Outside there’s a pretty kitchen garden whose neat vegetable beds are used by the team of chefs to prepare authentic dishes in the Royal Kitchens and provide cookery demonstrations of historic dishes and classes on weekends.
We met with the Royal Chef, Mark, who had prepared for us ‘An Excellent Cake’ – a traditional rich fruit cake with a hint of rose water, washed down with a fiery punch made of brandy, rum arak, lemon and orange zest, and palm body (from coconut), quite delicious, I must say, and potent!
Climbing The Great Pagoda at Kew Gardens.
The Great Pagoda rises regally above the trees of Kew’s green and pleasant land!
After languishing in disrepair for several decades the pagoda has undergone a complete refurbishment; now lovingly returned to its 18th-century splendour it is open once again to the public as a permanent exhibition.
This imposing, beautiful tower was completed in 1762 as a gift for Princess Augusta, the founder of the Gardens. It was one of several Chinese buildings designed for Kew by Sir William Chambers, who had been influenced by his travels and study of East Asian architecture. The structure is built in octagonal sections, each section with its own angled roof. Originally the roofs were elaborately tiled and the pagoda was brightly coloured; and each corner of every roof was adorned with a large golden dragon – 80 dragons in all! Unfortunately, the beasts were carved of wood, and time took its toll. They were permanently removed in 1784 for repair works, never to return…until now, restored to their original glory!
I was thrilled to climb 253 steps to the top, for the chance to marvel at the spectacular views across London. The pagoda is elegant and simply furnished, with beautiful hand-carved benches and a subtle colour palette. You can learn all about why it was built and how the royal family used this unique building in the 18th century. Apparently, King George took Lord North all the way to the top – only to give him a royal dressing down.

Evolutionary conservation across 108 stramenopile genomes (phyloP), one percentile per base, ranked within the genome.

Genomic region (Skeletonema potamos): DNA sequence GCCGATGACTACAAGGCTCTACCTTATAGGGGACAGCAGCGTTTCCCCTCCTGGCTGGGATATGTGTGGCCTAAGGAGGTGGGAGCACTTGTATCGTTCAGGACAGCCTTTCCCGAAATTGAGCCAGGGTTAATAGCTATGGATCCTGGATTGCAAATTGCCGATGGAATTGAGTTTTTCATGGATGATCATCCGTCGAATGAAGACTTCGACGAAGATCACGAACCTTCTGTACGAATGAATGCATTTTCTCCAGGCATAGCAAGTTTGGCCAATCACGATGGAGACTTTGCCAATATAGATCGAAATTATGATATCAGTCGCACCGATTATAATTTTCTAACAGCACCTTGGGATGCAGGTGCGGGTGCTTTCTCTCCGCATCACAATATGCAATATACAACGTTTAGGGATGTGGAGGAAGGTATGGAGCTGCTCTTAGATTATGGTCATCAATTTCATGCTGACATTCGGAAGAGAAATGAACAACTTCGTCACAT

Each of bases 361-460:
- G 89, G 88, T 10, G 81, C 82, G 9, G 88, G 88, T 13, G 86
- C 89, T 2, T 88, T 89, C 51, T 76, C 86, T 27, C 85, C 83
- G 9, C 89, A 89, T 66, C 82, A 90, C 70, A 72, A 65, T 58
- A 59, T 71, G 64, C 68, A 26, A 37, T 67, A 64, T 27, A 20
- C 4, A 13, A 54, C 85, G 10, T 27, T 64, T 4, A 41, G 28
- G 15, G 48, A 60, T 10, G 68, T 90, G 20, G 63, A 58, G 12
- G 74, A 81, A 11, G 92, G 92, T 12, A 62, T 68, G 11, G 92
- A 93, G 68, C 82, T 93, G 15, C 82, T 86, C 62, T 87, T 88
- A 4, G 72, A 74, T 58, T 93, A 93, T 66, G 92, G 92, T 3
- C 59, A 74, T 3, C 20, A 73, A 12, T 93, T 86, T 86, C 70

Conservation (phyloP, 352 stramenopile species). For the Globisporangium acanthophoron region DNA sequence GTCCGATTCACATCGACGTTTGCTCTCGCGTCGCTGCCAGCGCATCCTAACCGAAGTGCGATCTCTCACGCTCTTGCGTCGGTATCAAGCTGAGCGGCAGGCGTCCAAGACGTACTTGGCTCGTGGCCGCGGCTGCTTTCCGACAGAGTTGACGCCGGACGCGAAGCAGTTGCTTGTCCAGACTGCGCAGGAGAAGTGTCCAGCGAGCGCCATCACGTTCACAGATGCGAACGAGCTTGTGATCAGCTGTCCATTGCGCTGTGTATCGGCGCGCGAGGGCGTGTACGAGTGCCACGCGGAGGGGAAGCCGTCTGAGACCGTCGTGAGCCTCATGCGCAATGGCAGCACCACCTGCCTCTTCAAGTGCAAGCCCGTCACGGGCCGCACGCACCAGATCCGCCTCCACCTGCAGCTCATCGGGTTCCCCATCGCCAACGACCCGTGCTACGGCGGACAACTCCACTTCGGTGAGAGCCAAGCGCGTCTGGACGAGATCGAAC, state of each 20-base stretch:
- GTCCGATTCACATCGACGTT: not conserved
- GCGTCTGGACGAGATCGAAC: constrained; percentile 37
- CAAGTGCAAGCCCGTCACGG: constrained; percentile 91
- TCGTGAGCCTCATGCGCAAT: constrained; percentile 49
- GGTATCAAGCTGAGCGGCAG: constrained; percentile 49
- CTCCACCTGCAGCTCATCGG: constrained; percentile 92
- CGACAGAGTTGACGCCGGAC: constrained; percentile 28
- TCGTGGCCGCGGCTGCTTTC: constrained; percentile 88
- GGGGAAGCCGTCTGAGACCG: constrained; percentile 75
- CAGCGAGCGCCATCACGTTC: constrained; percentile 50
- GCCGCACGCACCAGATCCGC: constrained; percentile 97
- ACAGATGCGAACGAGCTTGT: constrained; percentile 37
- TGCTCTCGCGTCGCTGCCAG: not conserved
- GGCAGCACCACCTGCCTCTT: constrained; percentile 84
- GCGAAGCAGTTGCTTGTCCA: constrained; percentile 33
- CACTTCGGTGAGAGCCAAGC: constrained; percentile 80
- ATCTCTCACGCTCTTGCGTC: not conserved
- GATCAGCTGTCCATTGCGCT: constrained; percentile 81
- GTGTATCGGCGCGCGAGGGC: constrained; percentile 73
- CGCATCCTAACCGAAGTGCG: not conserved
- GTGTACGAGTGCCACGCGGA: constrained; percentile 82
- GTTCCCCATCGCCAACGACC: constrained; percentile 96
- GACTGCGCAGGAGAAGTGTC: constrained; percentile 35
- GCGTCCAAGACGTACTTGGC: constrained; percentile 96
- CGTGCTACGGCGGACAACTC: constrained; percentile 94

For the first time in living memory, visitors can come and explore the Great Pagoda, opened just a year ago by Prince Charles. It’s well worth the visit – and do, if you can, climb to all the way to the top.
The Tropical Nursery – a private tour at Kew.
The Tropical Nursery is not generally open to the public, but we were lucky enough to be given a tour by expert Botanical Horticulturalist, Carlos Magdalena, who talked passionately about the fascinating work done there. Both internal and external scientists come here for research, and its main purposes are education, display, conservation and science.
Of the 21 different climate zones, 10,000 species of plants (some of which are the last specimens in the world, including the rarest of orchids), and the most splendid collection of cactus I have ever seen, I was most tickled by the huge prickly ‘cushion’ which in Spanish is better know as the ‘Mother in Law Seat’! Here too were giant water lilies, big enough to lie on, and also the smallest ones in the world…
The Temperate House at Kew Gardens.